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Aaron Act III APEM Appears arms Attendants bear better blood bring brother Cassio comes daughter dead dear death dost doth EMIL Enter Exeunt Exit eyes fair fall father fear follow fool fortune give gods gone grace Hamlet hand hath head hear heart heaven hold honest honour Iago keep KENT kind king lady LEAR leave light live look lord madam Marry master means mind Moor mother nature never night noble NURSE play poor pray present prince QUEEN Rome Romeo SCENE sense SERV servant soul speak stand stay sweet tears tell thank thee thine thing thou thou art thought Timon true turn villain wife young
Page 196 - I could a tale unfold whose lightest word Would harrow up thy soul, freeze thy young blood, Make thy two eyes, like stars, start from their spheres, Thy knotted and combined locks to part And each particular hair to stand on end, Like quills upon the fretful porcupine : But this eternal blazon must not be To ears of flesh and blood.
Page 236 - Why, look you now, how unworthy a thing you make of me ! You would play upon me ; you would seem to know my stops ; you would pluck out the heart of my mystery ; you would sound me from my lowest note to the top of my compass : and there is much music, excellent voice, in this little organ ; yet cannot you make it speak. 'Sblood, do you think I am easier to be played on than a pipe ? Call me what instrument you will, though you can fret me, you cannot play upon me.
Page 219 - What's Hecuba to him, or he to Hecuba, That he should weep for her/ What would he do, Had he the motive and the cue for passion That I have/ He would drown the stage with tears And cleave the general ear with horrid speech, Make mad the guilty and appal the free, Confound the ignorant, and amaze indeed The very faculties of eyes and ears.
Page 226 - Speak the speech, I pray you, as I pronounced it to you, trippingly on the tongue : but if you mouth it, as many of your players do, I had as lief the town-crier spoke my lines.
Page 485 - Yet could I bear that too ; well, very well : — But there, where I have garner'd up my heart, Where either I must live or bear no life, The fountain from the which my current runs, Or else dries up ; to be discarded thence ! Or keep it as a cistern for foul toads To knot and gender in ! Turn thy complexion there, Patience, thou young and rose-lipp'd cherubin, Ay, there, look grim as hell ! Des.
Page 383 - And, to deal plainly, I fear I am not in my perfect mind. Methinks I should know you, and know this man ; Yet I am doubtful : for I am mainly ignorant What place this is ; and all the skill I have Remembers not these garments ; nor I know not Where I did lodge last night. Do not laugh at me ; For, as I am a man, I think this lady To be my child Cordelia.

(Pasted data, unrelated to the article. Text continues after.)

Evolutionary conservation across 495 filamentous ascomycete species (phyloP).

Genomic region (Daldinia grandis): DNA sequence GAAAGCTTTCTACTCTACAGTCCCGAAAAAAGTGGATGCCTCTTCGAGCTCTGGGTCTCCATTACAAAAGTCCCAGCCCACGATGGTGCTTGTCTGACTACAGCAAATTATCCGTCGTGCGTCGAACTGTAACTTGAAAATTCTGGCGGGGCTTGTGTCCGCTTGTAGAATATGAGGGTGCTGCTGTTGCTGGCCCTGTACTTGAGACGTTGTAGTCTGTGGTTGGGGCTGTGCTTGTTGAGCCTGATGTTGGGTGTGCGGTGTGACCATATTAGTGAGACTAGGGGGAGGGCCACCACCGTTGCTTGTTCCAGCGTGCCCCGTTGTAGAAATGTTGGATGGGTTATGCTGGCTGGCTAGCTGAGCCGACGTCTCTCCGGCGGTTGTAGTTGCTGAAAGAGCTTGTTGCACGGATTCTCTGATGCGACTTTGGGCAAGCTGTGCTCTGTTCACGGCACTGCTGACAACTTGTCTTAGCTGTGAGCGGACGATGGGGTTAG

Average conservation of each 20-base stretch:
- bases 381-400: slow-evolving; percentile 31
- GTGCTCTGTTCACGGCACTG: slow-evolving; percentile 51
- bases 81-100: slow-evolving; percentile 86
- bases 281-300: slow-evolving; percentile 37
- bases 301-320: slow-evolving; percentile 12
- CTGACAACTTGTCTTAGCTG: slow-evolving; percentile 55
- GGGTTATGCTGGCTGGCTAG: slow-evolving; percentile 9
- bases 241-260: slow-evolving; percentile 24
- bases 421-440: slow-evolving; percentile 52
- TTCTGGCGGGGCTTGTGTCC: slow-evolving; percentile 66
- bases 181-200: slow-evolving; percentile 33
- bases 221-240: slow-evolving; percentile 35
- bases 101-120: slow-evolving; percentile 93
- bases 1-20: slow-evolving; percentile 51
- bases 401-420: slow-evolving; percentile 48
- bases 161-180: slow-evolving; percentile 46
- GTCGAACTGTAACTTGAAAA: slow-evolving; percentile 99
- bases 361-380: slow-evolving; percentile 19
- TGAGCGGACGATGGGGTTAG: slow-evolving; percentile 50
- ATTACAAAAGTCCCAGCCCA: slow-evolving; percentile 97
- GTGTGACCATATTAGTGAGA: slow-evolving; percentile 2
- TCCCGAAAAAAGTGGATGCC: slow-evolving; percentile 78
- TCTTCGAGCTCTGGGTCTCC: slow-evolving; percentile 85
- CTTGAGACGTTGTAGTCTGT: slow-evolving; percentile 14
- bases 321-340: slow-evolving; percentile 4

Page 184 - Nor the dejected haviour of the visage, Together with all forms, moods, shows of grief, That can denote me truly : these, indeed, seem, For they are actions that a man might play ; But I have that within, which passeth show, These but the trappings and the suits of woe.
Page 270 - Alas, poor Yorick ! I knew him, Horatio : a fellow of infinite jest, of most excellent fancy : he hath borne me on his back a thousand times ; and now, how abhorred in my imagination it is ! my gorge rises at it. Here hung those lips that I have kissed I know not how oft. Where be your gibes now ? your gambols ? your songs ? your flashes of merriment, that were wont to set the table on a roar ? Not one now, to mock your own grinning ? quite chap-fallen ? Now get you to my lady's chamber, and tell...
Page 223 - That patient merit of the unworthy takes, When he himself might his quietus make With a bare bodkin; who would fardels bear, To grunt and sweat under a weary life, But that the dread of something after death, The undiscover'd country from whose bourn No traveller returns, puzzles the will, And makes us rather bear those ills we have Than fly to others that we know not of? Thus conscience does make cowards of us all...
Page 432 - tis in ourselves that we are thus or thus. Our bodies are our gardens; to the which our wills are gardeners: so that if we will plant nettles, or sow lettuce; set hyssop, and weed up thyme; supply it with one gender of herbs, or distract it with many; either to have it sterile with idleness, or manured with industry; why, the power and corrigible authority of this lies in our wills.